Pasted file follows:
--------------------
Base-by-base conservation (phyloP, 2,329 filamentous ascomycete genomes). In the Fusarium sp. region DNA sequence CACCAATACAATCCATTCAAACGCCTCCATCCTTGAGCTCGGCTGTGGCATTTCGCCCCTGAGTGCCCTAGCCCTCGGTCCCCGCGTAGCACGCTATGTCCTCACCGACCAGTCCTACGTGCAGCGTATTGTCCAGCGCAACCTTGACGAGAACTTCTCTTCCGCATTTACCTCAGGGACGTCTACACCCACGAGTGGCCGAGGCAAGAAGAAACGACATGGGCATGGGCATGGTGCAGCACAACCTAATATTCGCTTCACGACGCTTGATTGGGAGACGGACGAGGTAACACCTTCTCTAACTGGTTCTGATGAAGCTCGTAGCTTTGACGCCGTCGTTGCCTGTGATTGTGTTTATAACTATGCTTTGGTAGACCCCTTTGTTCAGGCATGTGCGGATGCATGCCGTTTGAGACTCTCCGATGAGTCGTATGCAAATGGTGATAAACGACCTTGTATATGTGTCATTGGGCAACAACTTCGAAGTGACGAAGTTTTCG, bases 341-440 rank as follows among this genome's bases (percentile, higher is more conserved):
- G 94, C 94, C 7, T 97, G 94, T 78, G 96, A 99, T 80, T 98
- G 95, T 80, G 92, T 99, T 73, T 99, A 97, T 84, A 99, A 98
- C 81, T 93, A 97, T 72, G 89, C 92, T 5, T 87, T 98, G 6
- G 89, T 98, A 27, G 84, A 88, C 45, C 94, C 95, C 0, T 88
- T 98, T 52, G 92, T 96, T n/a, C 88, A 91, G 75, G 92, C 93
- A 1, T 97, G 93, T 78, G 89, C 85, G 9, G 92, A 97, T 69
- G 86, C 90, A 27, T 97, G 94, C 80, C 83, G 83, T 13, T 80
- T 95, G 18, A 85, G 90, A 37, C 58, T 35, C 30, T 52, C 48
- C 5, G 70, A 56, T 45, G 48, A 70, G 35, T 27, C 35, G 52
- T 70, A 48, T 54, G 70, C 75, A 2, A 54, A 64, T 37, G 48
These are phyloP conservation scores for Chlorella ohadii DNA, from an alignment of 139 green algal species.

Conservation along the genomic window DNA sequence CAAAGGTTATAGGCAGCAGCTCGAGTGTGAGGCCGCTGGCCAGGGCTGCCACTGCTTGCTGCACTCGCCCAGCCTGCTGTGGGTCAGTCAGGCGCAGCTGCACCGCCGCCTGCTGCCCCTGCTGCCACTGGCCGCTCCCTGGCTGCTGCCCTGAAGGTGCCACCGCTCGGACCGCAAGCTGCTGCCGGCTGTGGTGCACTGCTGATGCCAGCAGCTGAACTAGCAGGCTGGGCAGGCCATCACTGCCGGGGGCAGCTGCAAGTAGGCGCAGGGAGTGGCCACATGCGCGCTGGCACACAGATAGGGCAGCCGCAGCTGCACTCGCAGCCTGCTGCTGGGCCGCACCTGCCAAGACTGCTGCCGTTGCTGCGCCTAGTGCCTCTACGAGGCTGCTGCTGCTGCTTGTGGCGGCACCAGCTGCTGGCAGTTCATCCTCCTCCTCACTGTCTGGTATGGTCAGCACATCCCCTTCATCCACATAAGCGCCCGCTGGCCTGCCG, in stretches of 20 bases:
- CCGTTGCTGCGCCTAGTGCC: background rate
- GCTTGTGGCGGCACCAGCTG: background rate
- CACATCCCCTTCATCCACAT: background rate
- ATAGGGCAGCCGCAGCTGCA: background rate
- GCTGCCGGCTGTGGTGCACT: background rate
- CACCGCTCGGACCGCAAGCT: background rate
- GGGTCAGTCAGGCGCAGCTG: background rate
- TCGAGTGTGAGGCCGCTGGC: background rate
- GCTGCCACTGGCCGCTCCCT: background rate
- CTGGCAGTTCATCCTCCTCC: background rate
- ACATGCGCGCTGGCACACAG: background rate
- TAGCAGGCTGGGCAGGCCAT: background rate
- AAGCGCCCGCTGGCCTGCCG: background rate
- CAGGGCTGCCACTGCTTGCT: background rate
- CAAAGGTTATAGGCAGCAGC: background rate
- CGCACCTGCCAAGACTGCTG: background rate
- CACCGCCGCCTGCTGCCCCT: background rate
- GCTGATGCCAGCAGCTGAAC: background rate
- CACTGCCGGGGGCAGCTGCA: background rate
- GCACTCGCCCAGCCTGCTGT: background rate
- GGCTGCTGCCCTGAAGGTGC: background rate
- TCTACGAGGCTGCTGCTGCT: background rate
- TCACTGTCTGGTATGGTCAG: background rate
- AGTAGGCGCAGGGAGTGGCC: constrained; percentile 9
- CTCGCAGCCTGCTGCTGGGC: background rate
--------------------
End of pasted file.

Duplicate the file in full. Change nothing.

Base-by-base conservation (phyloP, 2,329 filamentous ascomycete genomes). In the Fusarium sp. region DNA sequence CACCAATACAATCCATTCAAACGCCTCCATCCTTGAGCTCGGCTGTGGCATTTCGCCCCTGAGTGCCCTAGCCCTCGGTCCCCGCGTAGCACGCTATGTCCTCACCGACCAGTCCTACGTGCAGCGTATTGTCCAGCGCAACCTTGACGAGAACTTCTCTTCCGCATTTACCTCAGGGACGTCTACACCCACGAGTGGCCGAGGCAAGAAGAAACGACATGGGCATGGGCATGGTGCAGCACAACCTAATATTCGCTTCACGACGCTTGATTGGGAGACGGACGAGGTAACACCTTCTCTAACTGGTTCTGATGAAGCTCGTAGCTTTGACGCCGTCGTTGCCTGTGATTGTGTTTATAACTATGCTTTGGTAGACCCCTTTGTTCAGGCATGTGCGGATGCATGCCGTTTGAGACTCTCCGATGAGTCGTATGCAAATGGTGATAAACGACCTTGTATATGTGTCATTGGGCAACAACTTCGAAGTGACGAAGTTTTCG, bases 341-440 rank as follows among this genome's bases (percentile, higher is more conserved):
- G 94, C 94, C 7, T 97, G 94, T 78, G 96, A 99, T 80, T 98
- G 95, T 80, G 92, T 99, T 73, T 99, A 97, T 84, A 99, A 98
- C 81, T 93, A 97, T 72, G 89, C 92, T 5, T 87, T 98, G 6
- G 89, T 98, A 27, G 84, A 88, C 45, C 94, C 95, C 0, T 88
- T 98, T 52, G 92, T 96, T n/a, C 88, A 91, G 75, G 92, C 93
- A 1, T 97, G 93, T 78, G 89, C 85, G 9, G 92, A 97, T 69
- G 86, C 90, A 27, T 97, G 94, C 80, C 83, G 83, T 13, T 80
- T 95, G 18, A 85, G 90, A 37, C 58, T 35, C 30, T 52, C 48
- C 5, G 70, A 56, T 45, G 48, A 70, G 35, T 27, C 35, G 52
- T 70, A 48, T 54, G 70, C 75, A 2, A 54, A 64, T 37, G 48
These are phyloP conservation scores for Chlorella ohadii DNA, from an alignment of 139 green algal species.

Conservation along the genomic window DNA sequence CAAAGGTTATAGGCAGCAGCTCGAGTGTGAGGCCGCTGGCCAGGGCTGCCACTGCTTGCTGCACTCGCCCAGCCTGCTGTGGGTCAGTCAGGCGCAGCTGCACCGCCGCCTGCTGCCCCTGCTGCCACTGGCCGCTCCCTGGCTGCTGCCCTGAAGGTGCCACCGCTCGGACCGCAAGCTGCTGCCGGCTGTGGTGCACTGCTGATGCCAGCAGCTGAACTAGCAGGCTGGGCAGGCCATCACTGCCGGGGGCAGCTGCAAGTAGGCGCAGGGAGTGGCCACATGCGCGCTGGCACACAGATAGGGCAGCCGCAGCTGCACTCGCAGCCTGCTGCTGGGCCGCACCTGCCAAGACTGCTGCCGTTGCTGCGCCTAGTGCCTCTACGAGGCTGCTGCTGCTGCTTGTGGCGGCACCAGCTGCTGGCAGTTCATCCTCCTCCTCACTGTCTGGTATGGTCAGCACATCCCCTTCATCCACATAAGCGCCCGCTGGCCTGCCG, in stretches of 20 bases:
- CCGTTGCTGCGCCTAGTGCC: background rate
- GCTTGTGGCGGCACCAGCTG: background rate
- CACATCCCCTTCATCCACAT: background rate
- ATAGGGCAGCCGCAGCTGCA: background rate
- GCTGCCGGCTGTGGTGCACT: background rate
- CACCGCTCGGACCGCAAGCT: background rate
- GGGTCAGTCAGGCGCAGCTG: background rate
- TCGAGTGTGAGGCCGCTGGC: background rate
- GCTGCCACTGGCCGCTCCCT: background rate
- CTGGCAGTTCATCCTCCTCC: background rate
- ACATGCGCGCTGGCACACAG: background rate
- TAGCAGGCTGGGCAGGCCAT: background rate
- AAGCGCCCGCTGGCCTGCCG: background rate
- CAGGGCTGCCACTGCTTGCT: background rate
- CAAAGGTTATAGGCAGCAGC: background rate
- CGCACCTGCCAAGACTGCTG: background rate
- CACCGCCGCCTGCTGCCCCT: background rate
- GCTGATGCCAGCAGCTGAAC: background rate
- CACTGCCGGGGGCAGCTGCA: background rate
- GCACTCGCCCAGCCTGCTGT: background rate
- GGCTGCTGCCCTGAAGGTGC: background rate
- TCTACGAGGCTGCTGCTGCT: background rate
- TCACTGTCTGGTATGGTCAG: background rate
- AGTAGGCGCAGGGAGTGGCC: constrained; percentile 9
- CTCGCAGCCTGCTGCTGGGC: background rate